ATO warning of fake ABN and TFN scams
The ATO has just recently reported an increase in fake websites offering to provide tax file numbers (TFNs) and Australian Business Numbers (ABNs) for a fee, but then failing to provide the service – leaving taxpayers out of pocket.
The fake TFN and ABN services are typically advertised on social media platforms like Facebook, Twitter, and Instagram.
The advertisements offer to obtain your TFN or ABN for a fee. Instead of delivering this service, the scammer uses these fraudulent websites to steal both money and personal information.
It is free, quick and easy to use government services to apply for a TFN through the ATO, or apply for an ABN through the Australian Business Register (ABR).
ATO Assistant Commissioner Tim Loh said:
“Scammers are constantly developing new ways to target the community, and we expect to see more of these malicious attempts to steal identity details in the lead up to tax time.”
In 2021, more than 50,000 people reported ATO impersonation scams with victims losing a total of more than $800,000.
“We are concerned about a recent increase in the number of victims reporting scams around TFN and ABN applications.
We are also still seeing scammers impersonating the ATO, making threats, demanding the payment of fake tax debts or claiming a TFN has been ‘suspended’ due to fraud.
Those who apply for a TFN or ABN through a tax agent should always check that the tax agent is registered with the Tax Practitioners Board
We are encouraging everyone to be on alert and take the time to remind family and friends to be on the lookout and stay safe online, so you don’t fall victim to a scam this tax time.”
TIPS TO PROTECT YOURSELF FROM SCAMMERS:
Know your tax affairs
You will be notified about your tax debt before it is due. Check if you have a legitimate debt owed by logging into your myGov account via an independent search or by calling your tax agent if you have one (on a number sourced independently).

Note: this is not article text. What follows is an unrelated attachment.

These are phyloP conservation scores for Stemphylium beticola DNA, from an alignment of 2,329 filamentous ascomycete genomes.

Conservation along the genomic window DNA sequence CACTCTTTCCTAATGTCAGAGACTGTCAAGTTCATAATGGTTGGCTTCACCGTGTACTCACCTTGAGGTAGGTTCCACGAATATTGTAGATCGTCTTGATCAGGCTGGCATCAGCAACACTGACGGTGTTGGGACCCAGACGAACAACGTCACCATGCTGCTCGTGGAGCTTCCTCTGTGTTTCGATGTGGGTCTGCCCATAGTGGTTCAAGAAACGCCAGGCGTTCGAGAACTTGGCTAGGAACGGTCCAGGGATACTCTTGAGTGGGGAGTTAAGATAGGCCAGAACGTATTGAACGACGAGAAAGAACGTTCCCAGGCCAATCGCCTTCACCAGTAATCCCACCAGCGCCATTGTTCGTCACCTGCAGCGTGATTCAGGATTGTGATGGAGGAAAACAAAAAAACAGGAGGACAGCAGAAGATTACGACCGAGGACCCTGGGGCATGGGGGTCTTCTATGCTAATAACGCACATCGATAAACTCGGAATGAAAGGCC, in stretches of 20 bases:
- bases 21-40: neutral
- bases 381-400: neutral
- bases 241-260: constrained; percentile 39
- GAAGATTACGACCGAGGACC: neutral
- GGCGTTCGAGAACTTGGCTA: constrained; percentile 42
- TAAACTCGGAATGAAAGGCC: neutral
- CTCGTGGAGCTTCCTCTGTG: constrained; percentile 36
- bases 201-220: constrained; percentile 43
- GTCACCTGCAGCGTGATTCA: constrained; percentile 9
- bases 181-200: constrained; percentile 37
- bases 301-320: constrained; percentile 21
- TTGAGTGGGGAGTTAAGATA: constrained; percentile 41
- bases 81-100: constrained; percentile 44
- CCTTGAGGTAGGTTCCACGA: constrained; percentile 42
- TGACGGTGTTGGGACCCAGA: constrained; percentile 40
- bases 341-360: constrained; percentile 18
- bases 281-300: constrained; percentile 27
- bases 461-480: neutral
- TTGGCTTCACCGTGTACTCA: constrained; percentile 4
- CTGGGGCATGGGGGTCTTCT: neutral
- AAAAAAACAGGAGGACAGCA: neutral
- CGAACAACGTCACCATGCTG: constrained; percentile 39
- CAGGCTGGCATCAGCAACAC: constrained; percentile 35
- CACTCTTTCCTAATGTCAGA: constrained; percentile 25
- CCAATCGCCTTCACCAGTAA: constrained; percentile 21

Guard your personal and financial information
Be careful when clicking on links, downloading files or opening attachments. Only give your personal information to people you trust and don’t share it on social media.
If you are unsure, don’t engage
If a call, SMS or email leaves you wondering if it is genuine, don’t reply. Instead, you should phone the ATO’s dedicated scam line 1800 008 540 to check if the communication is legitimate. You can also verify or report a scam online at ato.gov.au/scams. You can also visit ScamWatchExternal Link to get information about scams (not just tax scams).
Know legitimate ways to make payments
Scammers may use threatening tactics to trick their victims into paying fake debts via unusual methods. For example, they might demand pre-paid gift cards or transfers to non-ATO bank accounts. To check that a payment method is legitimate, visit ato.gov.au/ howtopay.
Talk to your family and friends about scams
If you or someone you know has fallen victim to a tax-related scam, call the ATO as soon as you can.